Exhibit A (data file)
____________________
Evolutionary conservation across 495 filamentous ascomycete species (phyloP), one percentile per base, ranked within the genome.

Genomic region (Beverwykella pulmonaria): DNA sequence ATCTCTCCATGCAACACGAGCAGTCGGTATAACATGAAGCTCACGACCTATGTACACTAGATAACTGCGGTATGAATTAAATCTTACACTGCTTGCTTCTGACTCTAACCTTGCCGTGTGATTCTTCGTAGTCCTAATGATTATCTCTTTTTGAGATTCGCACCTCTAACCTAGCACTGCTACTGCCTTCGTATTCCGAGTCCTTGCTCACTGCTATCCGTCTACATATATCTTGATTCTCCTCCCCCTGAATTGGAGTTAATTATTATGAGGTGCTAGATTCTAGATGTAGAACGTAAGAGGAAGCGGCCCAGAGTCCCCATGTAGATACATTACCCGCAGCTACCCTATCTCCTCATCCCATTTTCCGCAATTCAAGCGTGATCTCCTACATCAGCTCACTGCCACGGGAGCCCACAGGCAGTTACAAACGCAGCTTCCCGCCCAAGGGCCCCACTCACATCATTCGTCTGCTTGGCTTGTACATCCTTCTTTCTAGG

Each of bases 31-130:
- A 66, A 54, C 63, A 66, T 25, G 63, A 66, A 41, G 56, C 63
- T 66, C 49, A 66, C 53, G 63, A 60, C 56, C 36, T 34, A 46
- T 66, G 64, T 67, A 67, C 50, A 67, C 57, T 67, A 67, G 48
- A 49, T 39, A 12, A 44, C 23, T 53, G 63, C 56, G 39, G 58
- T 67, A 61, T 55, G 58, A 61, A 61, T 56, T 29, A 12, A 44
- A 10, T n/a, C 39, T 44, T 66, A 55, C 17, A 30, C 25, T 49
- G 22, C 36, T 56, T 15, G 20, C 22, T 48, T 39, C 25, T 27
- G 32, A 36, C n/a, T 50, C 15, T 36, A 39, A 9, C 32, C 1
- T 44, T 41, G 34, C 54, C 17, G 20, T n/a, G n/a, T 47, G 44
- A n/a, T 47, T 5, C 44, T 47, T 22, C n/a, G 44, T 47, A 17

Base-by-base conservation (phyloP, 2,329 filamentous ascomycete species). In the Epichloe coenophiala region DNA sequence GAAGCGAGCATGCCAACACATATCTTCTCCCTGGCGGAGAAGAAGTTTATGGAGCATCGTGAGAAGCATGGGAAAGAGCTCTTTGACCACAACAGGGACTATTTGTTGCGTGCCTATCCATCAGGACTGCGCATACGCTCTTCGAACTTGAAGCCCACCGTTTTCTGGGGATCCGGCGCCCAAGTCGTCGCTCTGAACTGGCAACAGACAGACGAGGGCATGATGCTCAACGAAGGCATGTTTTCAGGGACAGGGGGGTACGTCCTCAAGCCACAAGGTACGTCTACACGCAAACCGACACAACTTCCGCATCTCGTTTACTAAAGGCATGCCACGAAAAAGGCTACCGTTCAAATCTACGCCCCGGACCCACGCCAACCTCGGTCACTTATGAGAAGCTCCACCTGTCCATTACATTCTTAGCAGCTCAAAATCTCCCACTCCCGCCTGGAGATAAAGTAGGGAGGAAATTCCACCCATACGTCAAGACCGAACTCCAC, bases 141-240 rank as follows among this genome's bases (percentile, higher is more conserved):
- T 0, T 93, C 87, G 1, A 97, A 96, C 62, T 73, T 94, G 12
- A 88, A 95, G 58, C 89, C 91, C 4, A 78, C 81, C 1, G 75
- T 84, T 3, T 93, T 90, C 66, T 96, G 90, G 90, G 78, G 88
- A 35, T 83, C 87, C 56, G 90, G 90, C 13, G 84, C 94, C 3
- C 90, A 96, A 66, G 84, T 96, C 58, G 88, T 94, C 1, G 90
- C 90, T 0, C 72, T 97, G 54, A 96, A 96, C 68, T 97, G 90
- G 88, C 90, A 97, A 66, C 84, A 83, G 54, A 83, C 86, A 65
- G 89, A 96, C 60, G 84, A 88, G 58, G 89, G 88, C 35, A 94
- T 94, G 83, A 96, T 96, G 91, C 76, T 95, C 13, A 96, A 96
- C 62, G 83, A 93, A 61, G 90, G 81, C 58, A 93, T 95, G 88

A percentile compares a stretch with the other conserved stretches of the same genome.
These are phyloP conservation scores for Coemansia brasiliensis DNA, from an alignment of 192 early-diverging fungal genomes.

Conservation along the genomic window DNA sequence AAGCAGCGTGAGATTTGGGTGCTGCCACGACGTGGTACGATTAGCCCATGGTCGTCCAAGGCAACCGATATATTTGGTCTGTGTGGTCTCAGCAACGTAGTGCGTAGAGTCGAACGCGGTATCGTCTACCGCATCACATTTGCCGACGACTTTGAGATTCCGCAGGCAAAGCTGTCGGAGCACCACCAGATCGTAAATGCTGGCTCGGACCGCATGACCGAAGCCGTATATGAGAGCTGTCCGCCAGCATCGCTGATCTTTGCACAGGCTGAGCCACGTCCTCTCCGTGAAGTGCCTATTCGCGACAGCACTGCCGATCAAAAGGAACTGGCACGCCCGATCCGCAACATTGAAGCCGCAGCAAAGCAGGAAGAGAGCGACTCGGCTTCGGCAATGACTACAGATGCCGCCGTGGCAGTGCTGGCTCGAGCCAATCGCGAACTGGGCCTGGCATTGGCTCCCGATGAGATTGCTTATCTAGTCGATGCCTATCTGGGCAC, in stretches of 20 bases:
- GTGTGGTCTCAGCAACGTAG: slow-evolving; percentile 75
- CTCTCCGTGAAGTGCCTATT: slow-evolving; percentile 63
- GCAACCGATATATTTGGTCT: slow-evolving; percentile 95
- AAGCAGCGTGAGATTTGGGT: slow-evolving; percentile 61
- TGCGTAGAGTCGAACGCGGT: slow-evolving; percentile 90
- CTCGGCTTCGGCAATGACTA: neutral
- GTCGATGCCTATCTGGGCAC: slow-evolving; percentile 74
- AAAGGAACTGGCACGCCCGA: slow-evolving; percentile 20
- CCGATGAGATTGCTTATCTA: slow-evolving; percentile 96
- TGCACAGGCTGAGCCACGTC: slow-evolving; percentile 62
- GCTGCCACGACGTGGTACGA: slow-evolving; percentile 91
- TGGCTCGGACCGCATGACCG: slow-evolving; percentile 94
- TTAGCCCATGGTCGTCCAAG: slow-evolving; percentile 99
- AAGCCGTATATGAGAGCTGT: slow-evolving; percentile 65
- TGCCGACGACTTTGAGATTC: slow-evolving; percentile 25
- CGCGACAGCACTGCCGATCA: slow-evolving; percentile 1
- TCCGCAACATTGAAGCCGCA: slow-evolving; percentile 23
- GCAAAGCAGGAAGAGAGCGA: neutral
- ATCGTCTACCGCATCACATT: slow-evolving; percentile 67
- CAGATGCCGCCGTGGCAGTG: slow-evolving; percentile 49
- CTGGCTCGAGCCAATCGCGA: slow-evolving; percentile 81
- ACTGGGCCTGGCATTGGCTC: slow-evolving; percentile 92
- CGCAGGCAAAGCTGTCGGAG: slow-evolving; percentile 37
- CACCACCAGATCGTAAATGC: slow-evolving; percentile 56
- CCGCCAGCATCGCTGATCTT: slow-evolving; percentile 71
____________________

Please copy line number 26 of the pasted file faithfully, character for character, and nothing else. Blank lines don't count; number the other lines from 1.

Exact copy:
These are phyloP conservation scores for Coemansia brasiliensis DNA, from an alignment of 192 early-diverging fungal genomes.